In particular, limiting systematic reviews of public health interventions to randomised controlled trials (RCTs) may dismiss as noise much of what others would consider to be the signal.3 Therefore, one key question is ‘how low one should go’ in the hierarchy of study designs.4 Beyond determining whether any evidence is found at all in situations where RCTs are not available, the decision on which study designs to include involves a difficult trade-off between maximising internal validity and producing reliable pooled effect estimates versus ensuring that findings are transferable to real-life settings and of policy relevance.
A related challenge is how to assess study quality when a variety of study designs comprising, for example, standard observational study designs, individually and cluster-randomised trials, as well as non-randomised intervention trials, are considered. Using study design alone as the guiding principle may mix well-conducted studies with high internal validity with poorly-conducted studies with low internal validity. Careful and comprehensive quality appraisal is therefore critical in ensuring that studies with a high risk of bias are not allowed to contribute to pooled effect estimates. While quality appraisal of randomised studies tends to follow established procedures, there is lack of agreement on how to assess the quality of non-randomised studies. Quality appraisal tools (QATs) show much variability in development process, intent, construction and psychometric properties5–8 and are distinct with respect to the aspects of study quality they cover and the weight assigned to them. These differences in approach may lead to discrepant conclusions on which studies provide internally valid results and which do not, and it can thus be suspected that the decision to use one QAT versus another influences the decision on which studies are allowed to contribute to meta-analysis and, consequently, the size and CI of the pooled effect estimate.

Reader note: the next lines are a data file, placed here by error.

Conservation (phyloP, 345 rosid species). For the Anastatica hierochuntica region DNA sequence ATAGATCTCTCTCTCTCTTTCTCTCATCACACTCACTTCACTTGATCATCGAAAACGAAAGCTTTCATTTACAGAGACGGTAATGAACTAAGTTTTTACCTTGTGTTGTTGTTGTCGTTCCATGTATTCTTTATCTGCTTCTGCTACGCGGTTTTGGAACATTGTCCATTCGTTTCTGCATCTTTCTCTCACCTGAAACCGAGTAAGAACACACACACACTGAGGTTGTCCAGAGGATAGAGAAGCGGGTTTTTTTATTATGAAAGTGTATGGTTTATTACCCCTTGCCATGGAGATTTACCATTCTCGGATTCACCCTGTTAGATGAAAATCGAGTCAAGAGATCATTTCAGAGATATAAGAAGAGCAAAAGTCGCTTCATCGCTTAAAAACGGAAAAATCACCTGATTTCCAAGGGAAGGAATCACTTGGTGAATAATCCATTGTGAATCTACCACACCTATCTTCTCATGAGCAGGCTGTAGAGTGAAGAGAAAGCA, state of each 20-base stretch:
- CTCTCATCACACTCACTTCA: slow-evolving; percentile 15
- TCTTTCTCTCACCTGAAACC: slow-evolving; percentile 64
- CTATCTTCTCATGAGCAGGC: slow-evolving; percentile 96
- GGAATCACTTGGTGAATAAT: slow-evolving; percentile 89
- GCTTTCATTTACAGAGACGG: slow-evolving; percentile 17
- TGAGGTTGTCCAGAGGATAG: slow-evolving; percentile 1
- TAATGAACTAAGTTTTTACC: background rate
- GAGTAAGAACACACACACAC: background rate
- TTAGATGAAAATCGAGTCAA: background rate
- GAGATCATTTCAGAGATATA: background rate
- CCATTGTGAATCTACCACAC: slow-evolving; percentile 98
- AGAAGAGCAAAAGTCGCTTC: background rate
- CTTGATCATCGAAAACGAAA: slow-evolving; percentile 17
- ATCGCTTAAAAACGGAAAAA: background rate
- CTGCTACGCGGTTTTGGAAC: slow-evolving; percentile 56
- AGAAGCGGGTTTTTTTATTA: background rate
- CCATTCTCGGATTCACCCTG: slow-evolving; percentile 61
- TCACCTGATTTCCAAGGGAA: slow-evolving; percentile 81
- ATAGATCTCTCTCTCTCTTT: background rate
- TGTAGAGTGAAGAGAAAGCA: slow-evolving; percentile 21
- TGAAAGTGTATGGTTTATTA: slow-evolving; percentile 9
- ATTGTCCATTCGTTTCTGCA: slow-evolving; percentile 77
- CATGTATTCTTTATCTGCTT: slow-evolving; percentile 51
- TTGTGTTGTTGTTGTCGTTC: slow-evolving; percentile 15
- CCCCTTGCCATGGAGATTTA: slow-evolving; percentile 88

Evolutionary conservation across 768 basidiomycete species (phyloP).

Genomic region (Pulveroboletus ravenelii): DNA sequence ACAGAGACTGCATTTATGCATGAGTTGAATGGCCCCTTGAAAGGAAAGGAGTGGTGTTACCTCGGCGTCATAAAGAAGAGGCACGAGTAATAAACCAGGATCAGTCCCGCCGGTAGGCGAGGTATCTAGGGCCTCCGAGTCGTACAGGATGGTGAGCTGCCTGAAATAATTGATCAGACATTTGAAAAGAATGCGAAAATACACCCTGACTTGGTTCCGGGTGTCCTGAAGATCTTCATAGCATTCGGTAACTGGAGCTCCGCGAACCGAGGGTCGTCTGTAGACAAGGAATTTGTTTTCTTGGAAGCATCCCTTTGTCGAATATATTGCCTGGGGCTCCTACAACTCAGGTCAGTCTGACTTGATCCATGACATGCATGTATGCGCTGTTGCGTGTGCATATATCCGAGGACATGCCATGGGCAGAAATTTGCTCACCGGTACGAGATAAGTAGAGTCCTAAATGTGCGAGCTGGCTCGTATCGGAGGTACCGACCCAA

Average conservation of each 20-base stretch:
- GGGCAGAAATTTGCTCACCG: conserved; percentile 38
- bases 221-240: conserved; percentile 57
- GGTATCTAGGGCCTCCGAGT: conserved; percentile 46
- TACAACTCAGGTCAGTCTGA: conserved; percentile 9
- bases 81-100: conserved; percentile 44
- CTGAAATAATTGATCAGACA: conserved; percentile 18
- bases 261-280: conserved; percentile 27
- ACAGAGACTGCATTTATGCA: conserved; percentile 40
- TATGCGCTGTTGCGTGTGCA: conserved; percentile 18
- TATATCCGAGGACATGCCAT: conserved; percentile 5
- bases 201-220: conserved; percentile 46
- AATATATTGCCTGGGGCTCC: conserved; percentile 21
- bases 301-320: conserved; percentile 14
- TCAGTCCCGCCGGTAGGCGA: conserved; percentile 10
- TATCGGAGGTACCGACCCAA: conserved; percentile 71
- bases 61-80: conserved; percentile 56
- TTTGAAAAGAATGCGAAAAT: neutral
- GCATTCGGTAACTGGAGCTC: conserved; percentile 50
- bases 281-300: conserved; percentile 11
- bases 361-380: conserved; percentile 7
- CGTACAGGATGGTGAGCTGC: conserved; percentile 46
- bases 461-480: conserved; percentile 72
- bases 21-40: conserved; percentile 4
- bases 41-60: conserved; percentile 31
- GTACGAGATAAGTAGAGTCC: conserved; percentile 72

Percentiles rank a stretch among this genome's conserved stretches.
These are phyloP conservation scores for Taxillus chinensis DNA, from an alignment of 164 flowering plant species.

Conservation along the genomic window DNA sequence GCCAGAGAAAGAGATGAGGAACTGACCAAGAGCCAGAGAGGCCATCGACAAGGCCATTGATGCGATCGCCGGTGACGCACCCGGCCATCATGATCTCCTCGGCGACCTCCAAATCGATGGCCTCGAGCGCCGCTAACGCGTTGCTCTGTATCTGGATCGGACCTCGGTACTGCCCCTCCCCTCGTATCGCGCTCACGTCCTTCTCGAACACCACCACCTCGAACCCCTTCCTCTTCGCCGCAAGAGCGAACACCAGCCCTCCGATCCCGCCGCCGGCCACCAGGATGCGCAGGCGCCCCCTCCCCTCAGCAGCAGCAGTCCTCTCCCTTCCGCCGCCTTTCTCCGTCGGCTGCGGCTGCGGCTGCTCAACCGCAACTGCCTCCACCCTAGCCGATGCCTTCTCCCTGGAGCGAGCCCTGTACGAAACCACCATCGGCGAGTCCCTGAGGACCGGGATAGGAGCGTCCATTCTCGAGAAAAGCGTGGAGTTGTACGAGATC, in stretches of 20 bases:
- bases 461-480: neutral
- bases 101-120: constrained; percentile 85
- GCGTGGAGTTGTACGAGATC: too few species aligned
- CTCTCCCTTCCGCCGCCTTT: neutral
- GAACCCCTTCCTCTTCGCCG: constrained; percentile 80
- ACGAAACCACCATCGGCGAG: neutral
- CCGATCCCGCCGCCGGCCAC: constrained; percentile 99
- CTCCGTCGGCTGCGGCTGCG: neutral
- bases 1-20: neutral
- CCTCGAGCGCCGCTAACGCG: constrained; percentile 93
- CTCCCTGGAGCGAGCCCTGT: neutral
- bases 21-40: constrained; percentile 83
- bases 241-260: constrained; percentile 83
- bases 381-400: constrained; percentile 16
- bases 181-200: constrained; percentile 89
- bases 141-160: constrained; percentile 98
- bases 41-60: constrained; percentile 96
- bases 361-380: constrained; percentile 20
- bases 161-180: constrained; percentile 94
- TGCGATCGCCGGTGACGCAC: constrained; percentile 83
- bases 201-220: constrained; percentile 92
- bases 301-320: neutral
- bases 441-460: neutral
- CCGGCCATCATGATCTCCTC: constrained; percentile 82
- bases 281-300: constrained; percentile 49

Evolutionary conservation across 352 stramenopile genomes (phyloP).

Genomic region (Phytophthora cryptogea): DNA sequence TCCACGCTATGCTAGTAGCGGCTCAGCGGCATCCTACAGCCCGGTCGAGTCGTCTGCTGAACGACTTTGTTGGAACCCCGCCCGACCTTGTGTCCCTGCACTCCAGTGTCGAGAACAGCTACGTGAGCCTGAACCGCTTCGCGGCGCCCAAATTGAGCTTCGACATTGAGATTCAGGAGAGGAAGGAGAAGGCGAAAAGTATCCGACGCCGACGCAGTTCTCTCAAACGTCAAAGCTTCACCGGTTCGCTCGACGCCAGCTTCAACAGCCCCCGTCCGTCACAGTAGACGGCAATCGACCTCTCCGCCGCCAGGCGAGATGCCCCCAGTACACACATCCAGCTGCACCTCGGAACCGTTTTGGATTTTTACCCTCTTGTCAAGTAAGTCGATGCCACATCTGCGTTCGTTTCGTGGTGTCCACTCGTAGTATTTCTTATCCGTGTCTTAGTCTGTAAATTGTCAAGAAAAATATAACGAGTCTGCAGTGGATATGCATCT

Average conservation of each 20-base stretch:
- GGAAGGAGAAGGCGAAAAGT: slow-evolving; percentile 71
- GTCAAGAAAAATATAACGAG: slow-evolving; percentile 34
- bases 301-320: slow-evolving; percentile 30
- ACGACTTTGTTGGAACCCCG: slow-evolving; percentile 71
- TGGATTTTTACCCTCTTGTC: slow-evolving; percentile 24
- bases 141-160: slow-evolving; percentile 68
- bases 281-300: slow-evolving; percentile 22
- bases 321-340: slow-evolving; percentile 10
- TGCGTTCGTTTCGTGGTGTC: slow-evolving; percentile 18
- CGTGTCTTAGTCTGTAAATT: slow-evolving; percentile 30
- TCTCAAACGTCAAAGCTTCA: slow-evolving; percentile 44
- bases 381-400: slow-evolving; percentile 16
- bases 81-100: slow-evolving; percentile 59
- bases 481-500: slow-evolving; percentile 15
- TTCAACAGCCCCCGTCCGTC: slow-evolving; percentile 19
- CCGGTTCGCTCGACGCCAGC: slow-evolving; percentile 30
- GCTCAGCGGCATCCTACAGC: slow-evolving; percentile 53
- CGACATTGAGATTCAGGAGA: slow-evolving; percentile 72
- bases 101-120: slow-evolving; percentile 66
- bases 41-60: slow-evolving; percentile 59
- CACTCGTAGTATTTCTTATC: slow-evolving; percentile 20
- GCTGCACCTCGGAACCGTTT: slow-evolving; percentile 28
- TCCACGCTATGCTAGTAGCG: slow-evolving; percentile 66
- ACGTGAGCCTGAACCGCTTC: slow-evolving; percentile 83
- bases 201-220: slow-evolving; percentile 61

This article examines the applicability of selected QATs to different study designs, explores how the choice of tool impacts the meta-analysis of a published systematic review of a public health intervention and makes recommendations for quality appraisal in systematic reviews of public health interventions.
Selection of systematic review